Ramat Gan


Ramat Gan is Israel's greenest city, adhering to a self-imposed rule that stipulates that 25% of the city's area must be dedicated green space.

There are varying accounts regarding when its lands were first purchased, some say 1914, and other accounts note 1918. What is known is that Ramat Gan was initially established as a semi-rural neighborhood, known as Ir Ganim (city of gardens) between 1921-1923 by residents of Tel Aviv and Jaffa. In 1923 its name was officially changed to Ramat Gan (which literally translated means Garden Height). Archeological finds from the Bronze, Iron and Byzantine eras have been found in Ramat Gan.

Until 1933 it functioned as a Moshav (a cooperative agricultural settlement). In 1926, under the British Mandate it was also recognized as a local council. At the time it had 450 residents.

By 1946 Ramat Gan's population was 12,000 and, in 1950, it was recognized as a city. In 1955 the city's population had grown to 55,000.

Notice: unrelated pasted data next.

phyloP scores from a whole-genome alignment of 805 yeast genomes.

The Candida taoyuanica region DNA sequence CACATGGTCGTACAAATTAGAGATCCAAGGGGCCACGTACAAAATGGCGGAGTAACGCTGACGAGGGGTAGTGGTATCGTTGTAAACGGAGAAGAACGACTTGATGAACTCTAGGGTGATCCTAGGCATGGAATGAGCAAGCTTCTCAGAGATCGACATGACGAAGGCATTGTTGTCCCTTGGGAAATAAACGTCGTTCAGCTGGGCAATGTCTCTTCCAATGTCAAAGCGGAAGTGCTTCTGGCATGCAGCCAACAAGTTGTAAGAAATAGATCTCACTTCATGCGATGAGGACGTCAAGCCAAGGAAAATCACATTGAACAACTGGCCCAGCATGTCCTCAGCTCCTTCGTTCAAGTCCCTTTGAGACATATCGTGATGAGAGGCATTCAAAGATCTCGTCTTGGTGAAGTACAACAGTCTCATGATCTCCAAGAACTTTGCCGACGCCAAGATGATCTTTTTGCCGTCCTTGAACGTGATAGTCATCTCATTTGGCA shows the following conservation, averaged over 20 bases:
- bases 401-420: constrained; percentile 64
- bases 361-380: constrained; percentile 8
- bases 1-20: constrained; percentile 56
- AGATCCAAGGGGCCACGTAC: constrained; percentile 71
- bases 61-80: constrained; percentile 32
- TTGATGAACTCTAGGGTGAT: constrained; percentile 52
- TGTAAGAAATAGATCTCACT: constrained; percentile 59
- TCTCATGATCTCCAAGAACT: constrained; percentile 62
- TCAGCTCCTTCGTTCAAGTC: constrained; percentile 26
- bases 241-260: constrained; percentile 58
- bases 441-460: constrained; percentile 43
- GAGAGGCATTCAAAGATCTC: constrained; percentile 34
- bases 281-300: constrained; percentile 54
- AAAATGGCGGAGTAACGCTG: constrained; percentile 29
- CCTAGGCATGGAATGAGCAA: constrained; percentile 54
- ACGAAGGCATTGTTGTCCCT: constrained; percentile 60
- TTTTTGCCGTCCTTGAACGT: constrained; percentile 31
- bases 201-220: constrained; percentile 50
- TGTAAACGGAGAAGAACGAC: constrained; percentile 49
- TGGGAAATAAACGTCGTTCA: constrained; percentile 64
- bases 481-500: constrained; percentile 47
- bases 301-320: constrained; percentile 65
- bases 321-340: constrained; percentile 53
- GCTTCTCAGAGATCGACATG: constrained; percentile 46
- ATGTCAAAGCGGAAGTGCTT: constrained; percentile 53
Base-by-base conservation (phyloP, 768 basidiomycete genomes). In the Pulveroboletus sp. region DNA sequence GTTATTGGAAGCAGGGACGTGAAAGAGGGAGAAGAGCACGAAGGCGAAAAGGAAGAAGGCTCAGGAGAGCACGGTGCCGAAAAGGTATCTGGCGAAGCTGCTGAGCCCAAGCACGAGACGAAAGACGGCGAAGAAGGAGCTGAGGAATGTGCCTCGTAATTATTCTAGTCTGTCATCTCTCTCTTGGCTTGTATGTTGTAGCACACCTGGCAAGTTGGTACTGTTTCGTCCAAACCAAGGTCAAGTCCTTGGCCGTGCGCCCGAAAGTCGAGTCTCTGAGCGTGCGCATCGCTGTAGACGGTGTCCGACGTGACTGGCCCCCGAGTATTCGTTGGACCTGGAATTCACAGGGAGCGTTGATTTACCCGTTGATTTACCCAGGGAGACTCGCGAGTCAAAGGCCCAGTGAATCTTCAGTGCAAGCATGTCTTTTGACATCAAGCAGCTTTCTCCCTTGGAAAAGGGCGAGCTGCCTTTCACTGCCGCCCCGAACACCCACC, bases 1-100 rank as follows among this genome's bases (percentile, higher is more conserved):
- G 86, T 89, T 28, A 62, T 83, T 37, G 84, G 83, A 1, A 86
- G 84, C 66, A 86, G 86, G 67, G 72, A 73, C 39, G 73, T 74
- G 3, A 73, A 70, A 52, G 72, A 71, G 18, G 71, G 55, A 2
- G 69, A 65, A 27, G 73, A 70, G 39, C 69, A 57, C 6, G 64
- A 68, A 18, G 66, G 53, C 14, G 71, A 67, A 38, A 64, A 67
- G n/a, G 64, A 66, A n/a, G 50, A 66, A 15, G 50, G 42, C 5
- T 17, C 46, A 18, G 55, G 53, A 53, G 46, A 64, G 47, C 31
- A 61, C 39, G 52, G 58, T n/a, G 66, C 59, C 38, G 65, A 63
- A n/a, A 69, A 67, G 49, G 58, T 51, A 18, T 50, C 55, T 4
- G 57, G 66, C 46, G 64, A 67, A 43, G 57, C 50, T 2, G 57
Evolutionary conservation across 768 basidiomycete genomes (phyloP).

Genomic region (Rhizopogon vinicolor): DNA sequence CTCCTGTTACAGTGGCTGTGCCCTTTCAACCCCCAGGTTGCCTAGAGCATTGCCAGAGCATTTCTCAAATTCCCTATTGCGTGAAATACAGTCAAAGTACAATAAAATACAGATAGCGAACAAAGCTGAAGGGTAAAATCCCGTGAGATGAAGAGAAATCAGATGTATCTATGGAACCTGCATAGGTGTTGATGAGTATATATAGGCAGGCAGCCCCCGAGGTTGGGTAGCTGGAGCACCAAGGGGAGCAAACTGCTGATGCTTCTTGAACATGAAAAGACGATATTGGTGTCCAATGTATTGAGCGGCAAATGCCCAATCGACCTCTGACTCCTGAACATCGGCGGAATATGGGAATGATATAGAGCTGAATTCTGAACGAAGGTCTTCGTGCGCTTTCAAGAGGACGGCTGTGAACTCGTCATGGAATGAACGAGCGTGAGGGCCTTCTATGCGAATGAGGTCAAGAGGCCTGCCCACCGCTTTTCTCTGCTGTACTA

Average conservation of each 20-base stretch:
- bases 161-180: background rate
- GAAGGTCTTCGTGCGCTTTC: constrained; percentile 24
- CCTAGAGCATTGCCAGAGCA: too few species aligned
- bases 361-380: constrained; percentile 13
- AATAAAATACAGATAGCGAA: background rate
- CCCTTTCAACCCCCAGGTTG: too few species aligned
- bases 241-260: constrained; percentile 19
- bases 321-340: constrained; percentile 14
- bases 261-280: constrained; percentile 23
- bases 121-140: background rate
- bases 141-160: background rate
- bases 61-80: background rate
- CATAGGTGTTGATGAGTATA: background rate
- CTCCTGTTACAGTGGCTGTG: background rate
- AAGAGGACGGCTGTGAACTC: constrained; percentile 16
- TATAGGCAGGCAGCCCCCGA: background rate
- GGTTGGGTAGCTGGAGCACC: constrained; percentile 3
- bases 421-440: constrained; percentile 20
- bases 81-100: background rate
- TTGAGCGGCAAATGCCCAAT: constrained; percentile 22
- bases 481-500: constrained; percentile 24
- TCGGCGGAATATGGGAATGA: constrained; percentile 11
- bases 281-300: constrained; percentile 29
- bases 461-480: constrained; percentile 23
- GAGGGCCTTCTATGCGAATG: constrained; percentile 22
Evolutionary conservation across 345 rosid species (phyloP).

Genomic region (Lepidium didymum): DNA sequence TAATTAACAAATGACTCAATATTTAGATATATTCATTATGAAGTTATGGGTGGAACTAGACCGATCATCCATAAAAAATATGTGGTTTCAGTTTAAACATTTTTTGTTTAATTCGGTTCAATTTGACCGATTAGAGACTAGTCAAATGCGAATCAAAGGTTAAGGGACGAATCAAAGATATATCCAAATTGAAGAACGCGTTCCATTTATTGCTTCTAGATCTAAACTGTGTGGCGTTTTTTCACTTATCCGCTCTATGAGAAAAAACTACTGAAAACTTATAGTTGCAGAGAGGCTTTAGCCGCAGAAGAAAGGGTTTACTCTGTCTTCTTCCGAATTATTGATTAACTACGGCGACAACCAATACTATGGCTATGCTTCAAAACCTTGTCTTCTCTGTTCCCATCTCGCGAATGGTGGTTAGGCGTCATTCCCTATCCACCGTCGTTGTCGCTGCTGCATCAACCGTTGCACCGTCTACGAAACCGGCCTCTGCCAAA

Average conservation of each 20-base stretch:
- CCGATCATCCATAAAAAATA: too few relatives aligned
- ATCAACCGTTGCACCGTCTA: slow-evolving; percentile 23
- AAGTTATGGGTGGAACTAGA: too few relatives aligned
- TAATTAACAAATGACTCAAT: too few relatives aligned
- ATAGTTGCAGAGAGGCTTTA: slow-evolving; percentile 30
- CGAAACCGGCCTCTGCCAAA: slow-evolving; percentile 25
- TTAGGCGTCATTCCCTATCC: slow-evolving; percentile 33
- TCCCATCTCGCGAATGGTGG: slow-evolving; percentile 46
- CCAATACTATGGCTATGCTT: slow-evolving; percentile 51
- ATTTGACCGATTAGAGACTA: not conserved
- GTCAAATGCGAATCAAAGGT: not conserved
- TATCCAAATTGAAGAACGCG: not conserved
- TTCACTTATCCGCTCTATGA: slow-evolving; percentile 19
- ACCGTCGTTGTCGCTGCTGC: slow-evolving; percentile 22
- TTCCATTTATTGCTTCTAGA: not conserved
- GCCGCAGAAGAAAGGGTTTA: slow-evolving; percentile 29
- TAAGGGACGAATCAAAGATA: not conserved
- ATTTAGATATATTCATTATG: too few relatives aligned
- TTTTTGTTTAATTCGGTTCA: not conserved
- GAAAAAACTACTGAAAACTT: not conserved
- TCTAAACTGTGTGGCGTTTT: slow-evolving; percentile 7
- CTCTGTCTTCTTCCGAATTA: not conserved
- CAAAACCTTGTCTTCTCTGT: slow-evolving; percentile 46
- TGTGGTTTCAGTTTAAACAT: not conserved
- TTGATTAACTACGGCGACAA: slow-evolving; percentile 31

Abraham Krinitzi was Ramat Gan's first mayor and served in this capacity 43 years. For many years his name was synonymous with the city.

In 1961, the area that includes Bar Ilan University and the Chaim Sheba Medical Center (Tel Hashomer Hospital) became part of Ramat Gan. In 1968, the world's largest diamond exchange opened in Ramat Gan (which also features a diamond museum).

The city is also home to the National Park, named in honor of Abraham Krinitzi. The park includes the Safari, a large outdoor zoo. In addition, Kfar Ha'Maccabiah (site of many sports events) and the, Shenkar College of Engineering & Design are also located in Ramat Gan.

Ramat Gan is comprised of the following distinct neighborhoods; City Center, Nachalat Ganim, Kiryat Krinitzi, Ramat Shikma, Ramat Itzahk, Shuchnat Rishonim, Tel Yehuda, Giva'at Geula, Neve Yehoshua, Kiryat Borchov, Ramat Amidar, Ramat Chen, Shikun Vatikim, Shchunat Hillel, Elite and Diamond exchange area and Tel Binyamin.

This suburb of Tel Aviv, which is adjacent to Givatayim, now has a population over 150,000.


Source: Gems in Israel